Emerging economies are facing a twin challenge: dealing with the impact from advanced economies’ troubles, while confronting increasing home-grown vulnerabilities.

  • Slowing global growth and spillovers from the euro area crisis have clearly had an impact on many emerging markets, as seen in the response of equity markets and capital flows.
  • Home-grown vulnerabilities include rapid bank asset and credit growth in recent years, which may eventually trigger a significant increase in non-performing loans. Moreover, slowing domestic growth could erode bank profitability and pose risks to financial stability in countries such as Brazil, China, and India.
  • In view of these challenges, emerging economies need to pay special attention to the health of their domestic financial systems. At the same time, they need to preserve and increase the room for policy maneuver to respond to potentially large domestic and external shocks.

Bold political actions are needed to address the balance sheet problems of banks and sovereigns. Monetary policy has bought valuable time and provided essential liquidity to financial systems, but political leaders need to make progress now. Concerns over the solvency of banks and governments, for example, cannot be addressed through liquidity measures alone.

Now is the time for bold and concrete actions in advanced economies to achieve sustained balance sheet repair and institutional reform. Tough decisions will need to be made to restore confidence and ensure lasting financial stability in both advanced and emerging economies.

3 Responses

  1. With respect to bank capitalization, perhaps what I would look for, as a bank investor, could help.

    The first thing I would want from the bank is that it dedicates itself exclusively to lending to what is officially considered as “risky”, like small business and entrepreneurs, and for which the bank is required to have capital, which of course means that I, as a shareholder, will count.

    In other words, I would abhor my bank to lend to anything that is officially considered as “absolutely safe”, for 4 reasons: a.it will probably mean they will be less careful; b. they can do so with much less bank capital and so therefore as a shareholder I become less important; c. it is only in what is considered as not risky that the banks can build up that type of exposures that can lead me to lose it all; and d. if I want to invest in something perceived as “absolutely not risky”, I certainly do not need a bank for that; we can all read the credit ratings.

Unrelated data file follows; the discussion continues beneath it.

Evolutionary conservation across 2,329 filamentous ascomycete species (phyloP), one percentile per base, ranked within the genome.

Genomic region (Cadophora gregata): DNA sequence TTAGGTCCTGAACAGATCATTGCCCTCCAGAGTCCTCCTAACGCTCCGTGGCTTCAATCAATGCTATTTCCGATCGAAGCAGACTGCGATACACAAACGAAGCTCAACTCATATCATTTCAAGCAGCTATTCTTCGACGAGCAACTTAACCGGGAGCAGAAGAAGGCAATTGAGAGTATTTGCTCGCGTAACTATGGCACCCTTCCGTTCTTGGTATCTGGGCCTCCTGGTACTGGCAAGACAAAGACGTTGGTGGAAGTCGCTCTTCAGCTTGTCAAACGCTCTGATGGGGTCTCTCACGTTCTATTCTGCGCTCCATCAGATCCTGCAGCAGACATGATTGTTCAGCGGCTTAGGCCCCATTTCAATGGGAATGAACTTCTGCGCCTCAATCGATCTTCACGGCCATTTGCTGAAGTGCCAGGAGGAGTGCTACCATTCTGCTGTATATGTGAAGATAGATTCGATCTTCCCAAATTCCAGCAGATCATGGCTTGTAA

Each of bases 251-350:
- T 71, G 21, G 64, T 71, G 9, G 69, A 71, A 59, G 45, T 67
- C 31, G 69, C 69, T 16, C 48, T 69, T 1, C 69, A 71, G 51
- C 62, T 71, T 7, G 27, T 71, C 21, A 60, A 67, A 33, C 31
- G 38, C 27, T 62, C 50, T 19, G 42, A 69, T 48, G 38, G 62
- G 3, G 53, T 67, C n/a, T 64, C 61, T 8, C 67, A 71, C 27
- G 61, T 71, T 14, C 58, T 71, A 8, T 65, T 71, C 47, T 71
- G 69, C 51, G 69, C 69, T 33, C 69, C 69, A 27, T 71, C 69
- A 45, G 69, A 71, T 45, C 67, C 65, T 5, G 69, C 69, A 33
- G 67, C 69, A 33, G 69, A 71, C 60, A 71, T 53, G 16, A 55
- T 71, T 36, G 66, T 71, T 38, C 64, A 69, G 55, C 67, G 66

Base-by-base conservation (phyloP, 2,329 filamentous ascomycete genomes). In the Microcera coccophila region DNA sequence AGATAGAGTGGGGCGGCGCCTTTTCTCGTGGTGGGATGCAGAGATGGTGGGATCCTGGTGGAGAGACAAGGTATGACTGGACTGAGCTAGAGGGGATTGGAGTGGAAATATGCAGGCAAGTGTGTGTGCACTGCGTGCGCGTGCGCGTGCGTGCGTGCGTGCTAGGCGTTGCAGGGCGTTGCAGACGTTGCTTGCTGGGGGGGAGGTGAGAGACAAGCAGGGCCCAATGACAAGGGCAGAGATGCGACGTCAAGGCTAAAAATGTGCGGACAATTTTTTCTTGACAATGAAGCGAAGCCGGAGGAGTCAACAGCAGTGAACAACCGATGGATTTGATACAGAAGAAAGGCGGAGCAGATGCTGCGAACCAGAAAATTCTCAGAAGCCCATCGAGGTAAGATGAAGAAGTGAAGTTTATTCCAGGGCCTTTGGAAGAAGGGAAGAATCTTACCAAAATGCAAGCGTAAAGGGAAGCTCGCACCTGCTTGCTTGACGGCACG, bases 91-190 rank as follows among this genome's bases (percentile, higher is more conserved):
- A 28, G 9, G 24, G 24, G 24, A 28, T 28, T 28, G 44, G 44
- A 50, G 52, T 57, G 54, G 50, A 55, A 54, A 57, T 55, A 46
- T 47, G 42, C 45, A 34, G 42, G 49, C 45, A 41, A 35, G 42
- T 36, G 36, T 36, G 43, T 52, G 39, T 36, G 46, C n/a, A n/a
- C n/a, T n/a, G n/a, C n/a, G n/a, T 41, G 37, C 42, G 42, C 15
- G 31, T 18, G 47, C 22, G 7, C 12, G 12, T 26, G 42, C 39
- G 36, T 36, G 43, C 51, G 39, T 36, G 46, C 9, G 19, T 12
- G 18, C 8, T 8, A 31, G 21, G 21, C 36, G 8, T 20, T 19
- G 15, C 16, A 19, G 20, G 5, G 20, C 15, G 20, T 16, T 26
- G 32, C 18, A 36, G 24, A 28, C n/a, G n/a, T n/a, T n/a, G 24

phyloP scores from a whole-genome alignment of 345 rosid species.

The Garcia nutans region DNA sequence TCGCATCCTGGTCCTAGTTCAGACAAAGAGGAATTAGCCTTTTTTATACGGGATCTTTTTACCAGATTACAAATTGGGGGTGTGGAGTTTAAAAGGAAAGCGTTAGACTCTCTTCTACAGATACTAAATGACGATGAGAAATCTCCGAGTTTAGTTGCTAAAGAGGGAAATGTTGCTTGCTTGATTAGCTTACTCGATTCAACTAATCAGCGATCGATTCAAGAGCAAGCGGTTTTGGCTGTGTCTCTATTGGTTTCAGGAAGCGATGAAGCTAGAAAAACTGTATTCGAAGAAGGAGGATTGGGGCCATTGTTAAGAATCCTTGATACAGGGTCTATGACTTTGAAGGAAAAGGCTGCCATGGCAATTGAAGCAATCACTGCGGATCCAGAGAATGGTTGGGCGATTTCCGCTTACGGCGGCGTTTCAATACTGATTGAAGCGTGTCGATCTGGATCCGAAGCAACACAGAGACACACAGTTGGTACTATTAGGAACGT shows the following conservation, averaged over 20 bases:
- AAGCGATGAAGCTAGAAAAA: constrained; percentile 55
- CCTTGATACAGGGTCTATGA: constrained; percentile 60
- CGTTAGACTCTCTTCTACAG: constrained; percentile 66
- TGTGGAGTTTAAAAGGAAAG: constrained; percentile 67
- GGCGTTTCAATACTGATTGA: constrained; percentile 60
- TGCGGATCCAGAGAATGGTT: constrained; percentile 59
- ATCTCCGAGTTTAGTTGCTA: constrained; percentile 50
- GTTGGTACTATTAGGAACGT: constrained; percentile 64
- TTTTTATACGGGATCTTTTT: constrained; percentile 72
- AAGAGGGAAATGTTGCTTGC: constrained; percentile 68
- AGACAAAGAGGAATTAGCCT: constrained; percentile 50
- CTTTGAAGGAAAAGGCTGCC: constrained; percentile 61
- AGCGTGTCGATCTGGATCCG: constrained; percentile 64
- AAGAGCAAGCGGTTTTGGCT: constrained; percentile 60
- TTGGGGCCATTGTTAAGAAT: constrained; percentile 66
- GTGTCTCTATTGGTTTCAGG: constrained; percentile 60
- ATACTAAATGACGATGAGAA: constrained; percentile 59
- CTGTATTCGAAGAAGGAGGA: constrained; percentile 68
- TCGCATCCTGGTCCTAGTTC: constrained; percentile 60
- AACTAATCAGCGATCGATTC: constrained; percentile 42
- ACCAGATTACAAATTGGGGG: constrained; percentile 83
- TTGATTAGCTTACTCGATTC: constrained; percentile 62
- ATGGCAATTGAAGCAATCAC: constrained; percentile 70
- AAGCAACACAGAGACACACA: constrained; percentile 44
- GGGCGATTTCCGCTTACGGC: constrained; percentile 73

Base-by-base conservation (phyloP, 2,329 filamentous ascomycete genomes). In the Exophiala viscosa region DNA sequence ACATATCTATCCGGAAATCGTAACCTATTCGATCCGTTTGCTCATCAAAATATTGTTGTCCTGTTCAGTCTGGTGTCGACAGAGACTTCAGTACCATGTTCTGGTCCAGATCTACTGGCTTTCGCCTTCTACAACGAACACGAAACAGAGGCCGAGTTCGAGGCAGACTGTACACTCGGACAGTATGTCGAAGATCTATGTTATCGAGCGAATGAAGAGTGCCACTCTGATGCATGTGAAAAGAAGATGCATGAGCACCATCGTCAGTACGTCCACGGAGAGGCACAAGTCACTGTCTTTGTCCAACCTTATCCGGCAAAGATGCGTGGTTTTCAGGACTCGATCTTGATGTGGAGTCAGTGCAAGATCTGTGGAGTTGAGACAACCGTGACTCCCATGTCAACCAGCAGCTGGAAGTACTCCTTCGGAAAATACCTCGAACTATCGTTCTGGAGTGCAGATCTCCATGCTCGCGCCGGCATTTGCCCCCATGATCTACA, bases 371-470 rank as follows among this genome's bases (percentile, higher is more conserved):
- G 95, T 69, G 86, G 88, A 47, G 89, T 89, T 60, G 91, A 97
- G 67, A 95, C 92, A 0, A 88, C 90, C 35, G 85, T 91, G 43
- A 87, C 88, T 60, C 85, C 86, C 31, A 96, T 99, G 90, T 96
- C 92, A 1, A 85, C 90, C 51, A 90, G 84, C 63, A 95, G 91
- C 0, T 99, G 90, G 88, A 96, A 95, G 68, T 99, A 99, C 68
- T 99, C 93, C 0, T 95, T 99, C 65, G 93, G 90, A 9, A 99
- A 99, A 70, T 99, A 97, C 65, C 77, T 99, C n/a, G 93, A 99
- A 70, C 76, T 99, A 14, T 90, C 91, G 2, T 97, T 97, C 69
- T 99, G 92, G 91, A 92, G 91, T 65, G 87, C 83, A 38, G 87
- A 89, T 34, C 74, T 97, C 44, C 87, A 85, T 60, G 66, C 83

I assume of course you know about risk-adjusted rates of return.

  2. Balance sheet repair and institutional reforms, Both these efforts need tough decisions by the political leadership. Like increasing the tax base and reducing subsidies. Funding needs both for sovereigns and the private sectors be preferably met from the domestic sources in order to avoid spillover effects. The overall situation relating to both advanced and emerging economies is not encouraging. Spillover effects can adversely affect even those economies such as China, Brazil and India which are still in positive territory.

    As such, for having financial stability. structural reforms are urgently needed.

  3. Jose Viñals, you write “This has led to a substantial flight to safe assets”

    Of course, markets are nervous, but they have all the right to be so. Why should markets not be nervous when even the regulators, with their capital requirements for banks based on perceived risks, are basically ordering the banks to take refuge in what are still the officially considered a “safe assets”?

    You also suggest “Strengthen the balance sheets of viable banks, where needed, through recapitalizations and restructurings”.

    Right, but have you considered how much bank capital that would take, with current regulations, if those safe-havens which only require very little or no bank capital were to become endangered, because of their overpopulation? I tell you, if we trust solely that recapitalization-restructuring route, it will all be over before we get there!

    On July 10, Robert Jenkins, a member of the Financial Policy Committee of the Bank of England, admitted in a speech: “for avoidance of doubt, let me say it here and now: the regulatory establishment blew it!”

    And that is the precisely the starting boldness which is required from regulators, so that they dare to throw away the whole Basel stupidity, so as not to lose more time to defend or trying to build on something which has no defense, instead of finding the solutions the world so urgently need.

    IMF, please, be daring!